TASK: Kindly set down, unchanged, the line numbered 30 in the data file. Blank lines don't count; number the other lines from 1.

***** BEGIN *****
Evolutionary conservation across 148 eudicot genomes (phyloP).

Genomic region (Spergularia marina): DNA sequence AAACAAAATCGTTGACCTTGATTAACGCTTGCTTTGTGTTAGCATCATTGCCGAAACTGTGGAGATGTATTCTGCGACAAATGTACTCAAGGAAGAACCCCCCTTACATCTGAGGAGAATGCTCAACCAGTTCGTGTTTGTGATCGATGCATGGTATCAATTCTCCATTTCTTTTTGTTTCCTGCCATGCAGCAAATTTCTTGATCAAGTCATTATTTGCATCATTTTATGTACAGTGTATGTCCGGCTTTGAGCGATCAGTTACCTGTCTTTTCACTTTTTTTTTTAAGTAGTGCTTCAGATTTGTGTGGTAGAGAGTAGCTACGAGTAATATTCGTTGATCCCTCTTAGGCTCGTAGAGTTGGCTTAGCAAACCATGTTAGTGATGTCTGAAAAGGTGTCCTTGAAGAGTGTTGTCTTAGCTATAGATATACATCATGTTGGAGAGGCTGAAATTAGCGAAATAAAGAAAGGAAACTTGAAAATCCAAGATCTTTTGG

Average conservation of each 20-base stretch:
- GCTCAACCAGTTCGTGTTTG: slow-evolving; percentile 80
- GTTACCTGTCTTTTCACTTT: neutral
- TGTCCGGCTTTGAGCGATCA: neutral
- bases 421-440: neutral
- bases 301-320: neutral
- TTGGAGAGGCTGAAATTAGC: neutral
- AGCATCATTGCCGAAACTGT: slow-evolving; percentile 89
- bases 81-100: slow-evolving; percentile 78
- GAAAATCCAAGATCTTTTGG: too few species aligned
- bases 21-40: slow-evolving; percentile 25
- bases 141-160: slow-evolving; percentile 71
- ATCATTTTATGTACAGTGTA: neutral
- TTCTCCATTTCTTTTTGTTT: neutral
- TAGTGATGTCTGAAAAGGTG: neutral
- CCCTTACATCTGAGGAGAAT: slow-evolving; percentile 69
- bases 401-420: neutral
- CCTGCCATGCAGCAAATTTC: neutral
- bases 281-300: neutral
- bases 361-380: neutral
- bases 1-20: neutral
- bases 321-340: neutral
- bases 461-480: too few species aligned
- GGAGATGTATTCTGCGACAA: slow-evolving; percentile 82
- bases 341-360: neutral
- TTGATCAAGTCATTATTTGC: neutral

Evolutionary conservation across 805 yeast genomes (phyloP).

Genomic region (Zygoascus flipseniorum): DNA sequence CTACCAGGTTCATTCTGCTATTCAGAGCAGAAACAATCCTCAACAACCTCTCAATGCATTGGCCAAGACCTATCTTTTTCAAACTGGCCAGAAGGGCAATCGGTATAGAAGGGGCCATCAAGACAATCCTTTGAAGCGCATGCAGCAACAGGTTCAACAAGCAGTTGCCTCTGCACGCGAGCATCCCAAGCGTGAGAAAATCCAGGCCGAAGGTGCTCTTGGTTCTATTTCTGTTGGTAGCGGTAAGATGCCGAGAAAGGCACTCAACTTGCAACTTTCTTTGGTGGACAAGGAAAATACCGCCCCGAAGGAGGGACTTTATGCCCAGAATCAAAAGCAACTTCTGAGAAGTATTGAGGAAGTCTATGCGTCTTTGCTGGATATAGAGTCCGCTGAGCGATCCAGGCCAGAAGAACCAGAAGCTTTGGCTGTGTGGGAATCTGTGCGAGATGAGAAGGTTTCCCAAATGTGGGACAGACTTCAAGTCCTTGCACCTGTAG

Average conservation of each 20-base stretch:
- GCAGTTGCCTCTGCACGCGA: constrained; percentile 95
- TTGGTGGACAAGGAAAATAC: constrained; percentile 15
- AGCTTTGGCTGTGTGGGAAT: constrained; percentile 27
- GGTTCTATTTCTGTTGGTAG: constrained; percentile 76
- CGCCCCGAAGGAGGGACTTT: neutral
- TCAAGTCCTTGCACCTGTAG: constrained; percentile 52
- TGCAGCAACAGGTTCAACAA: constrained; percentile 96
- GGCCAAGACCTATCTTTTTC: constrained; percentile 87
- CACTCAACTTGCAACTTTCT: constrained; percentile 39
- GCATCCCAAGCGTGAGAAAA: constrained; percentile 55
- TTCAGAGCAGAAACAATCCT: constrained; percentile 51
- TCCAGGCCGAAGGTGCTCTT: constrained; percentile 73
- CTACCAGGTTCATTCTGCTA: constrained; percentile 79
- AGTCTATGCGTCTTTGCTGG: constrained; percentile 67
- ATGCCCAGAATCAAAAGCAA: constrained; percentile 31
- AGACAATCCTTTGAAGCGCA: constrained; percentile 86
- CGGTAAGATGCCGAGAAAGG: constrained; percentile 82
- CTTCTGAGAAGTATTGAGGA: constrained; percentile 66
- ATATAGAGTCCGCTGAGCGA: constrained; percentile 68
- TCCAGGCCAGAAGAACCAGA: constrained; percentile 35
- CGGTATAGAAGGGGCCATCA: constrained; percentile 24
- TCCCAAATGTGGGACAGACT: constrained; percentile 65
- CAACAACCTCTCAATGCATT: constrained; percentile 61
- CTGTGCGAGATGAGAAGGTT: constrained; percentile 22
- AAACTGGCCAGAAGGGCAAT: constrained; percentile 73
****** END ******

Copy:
Genomic region (Zygoascus flipseniorum): DNA sequence CTACCAGGTTCATTCTGCTATTCAGAGCAGAAACAATCCTCAACAACCTCTCAATGCATTGGCCAAGACCTATCTTTTTCAAACTGGCCAGAAGGGCAATCGGTATAGAAGGGGCCATCAAGACAATCCTTTGAAGCGCATGCAGCAACAGGTTCAACAAGCAGTTGCCTCTGCACGCGAGCATCCCAAGCGTGAGAAAATCCAGGCCGAAGGTGCTCTTGGTTCTATTTCTGTTGGTAGCGGTAAGATGCCGAGAAAGGCACTCAACTTGCAACTTTCTTTGGTGGACAAGGAAAATACCGCCCCGAAGGAGGGACTTTATGCCCAGAATCAAAAGCAACTTCTGAGAAGTATTGAGGAAGTCTATGCGTCTTTGCTGGATATAGAGTCCGCTGAGCGATCCAGGCCAGAAGAACCAGAAGCTTTGGCTGTGTGGGAATCTGTGCGAGATGAGAAGGTTTCCCAAATGTGGGACAGACTTCAAGTCCTTGCACCTGTAG